It's also important to note that a product feed isn't required for traditional keyword advertising. If maintaining an active feed is a current challenge for you, but you still want to be seen on Google, paid search would be an ideal starting point.
Product Listing Ads
In recent years, the introduction of product listing ads (PLAs) has completely transformed the way retailers use the search engine results page to reach shoppers. Since these ads include a dynamic image, price, retailer name and other promotional information, shoppers can see all the information they need to be swayed to purchase your product.
With more and more online merchants using PLAs, you should promote products with competitive prices to set yourself apart from other retailers. Other important factors:
- Feed management: Because PLAs are feed based and don't rely on keywords like text ads, your product inventory feed is critical to the success of your campaign. Make sure your feed is complete, accurate and refreshed daily.
- Campaign structure: Set up your campaigns so that they reflect how your customers find products on your website or in your store. For instance, if customers typically search for your products by brand name, start your campaign hierarchy at the brand level and then move to product category type.
- Efficient bidding: Take advantage of your segmented campaigns by testing bid amounts at different product group levels to determine which achieves the best ROI.
- Quality images: It's the product image that will first grab the shopper's attention, so make sure you're using hte highest resolution possible. Also, consider using different angles to stand out from the competition. Don't use images that include watermarks or multiple products.
Comparison Shopping Engines
Looking to reach bargain hunters? Comparison shopping engines (CSEs) are feed-based programs that allow customers to compare prices from multiple merchants, and they've been popular with deal seekers for years. Although the introduction of PLAs has led to changes in the CSE landscape, it's still a valuable space for retailers. Some of the major CSEs to consider:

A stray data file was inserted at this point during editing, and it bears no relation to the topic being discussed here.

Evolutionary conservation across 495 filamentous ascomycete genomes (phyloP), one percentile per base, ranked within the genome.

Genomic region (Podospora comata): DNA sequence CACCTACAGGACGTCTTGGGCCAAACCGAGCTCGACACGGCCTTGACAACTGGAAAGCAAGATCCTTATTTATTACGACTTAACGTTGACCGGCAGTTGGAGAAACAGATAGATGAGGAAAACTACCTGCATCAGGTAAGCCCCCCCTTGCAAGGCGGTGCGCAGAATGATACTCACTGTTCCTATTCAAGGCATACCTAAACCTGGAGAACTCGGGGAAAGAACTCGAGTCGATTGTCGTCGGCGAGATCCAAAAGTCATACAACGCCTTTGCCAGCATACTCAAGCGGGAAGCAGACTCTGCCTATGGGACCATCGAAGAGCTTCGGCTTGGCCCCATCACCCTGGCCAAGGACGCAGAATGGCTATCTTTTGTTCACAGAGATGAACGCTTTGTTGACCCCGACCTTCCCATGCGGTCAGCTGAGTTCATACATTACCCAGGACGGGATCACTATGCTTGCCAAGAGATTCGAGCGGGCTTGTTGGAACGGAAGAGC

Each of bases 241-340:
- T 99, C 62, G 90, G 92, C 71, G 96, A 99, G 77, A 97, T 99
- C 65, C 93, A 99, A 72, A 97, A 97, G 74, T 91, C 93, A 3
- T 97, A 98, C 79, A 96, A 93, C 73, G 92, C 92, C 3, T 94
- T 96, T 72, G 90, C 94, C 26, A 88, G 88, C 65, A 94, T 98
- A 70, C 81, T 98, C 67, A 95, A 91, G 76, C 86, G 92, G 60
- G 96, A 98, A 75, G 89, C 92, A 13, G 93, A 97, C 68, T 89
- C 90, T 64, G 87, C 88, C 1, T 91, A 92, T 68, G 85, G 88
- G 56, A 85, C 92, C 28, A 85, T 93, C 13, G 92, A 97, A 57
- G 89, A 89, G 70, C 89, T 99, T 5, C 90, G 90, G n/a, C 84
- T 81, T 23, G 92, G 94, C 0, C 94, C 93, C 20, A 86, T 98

- Connexity Network: Connexity, which operates sites like Shopzilla, Pronto and Bizrate, allows shoppers to search, compare and purchase over 150 million products from thousands of retailers.
- PriceGrabber: PriceGrabber gives shoppers the ability to view and compare products, prices and services from thousands of merchants, enabling users to find the right product from the right merchant at the best price.
- EBay Commerce Network: Part of eBay Inc., the eBay Commerce Network, formerly known as Shopping.com, is a commerce advertising platform that offers merchants direct response and targeted advertising solutions across a network of premier publishers.
- Nextag: Nextag provides side-by-side comparison of latest prices, including tax and shipping, from a wide variety of sellers and stores. Nextag also provides helpful review and rating information on sellers to help online shoppers during the purchase process.
- Amazon Product Ads: Amazon Product Ads launched in 2007 to provide a highly targeted advertising channel for products on Amazon.com. Once shoppers click your ad, they're directed to your website to complete the purchase. These ads are great for listing products that require customization in the order process, are subject to manufacturer restrictions or have special shipping requirements.
Similar to PLAs, CSEs are another channel where promoting price-competitive products is beneficial.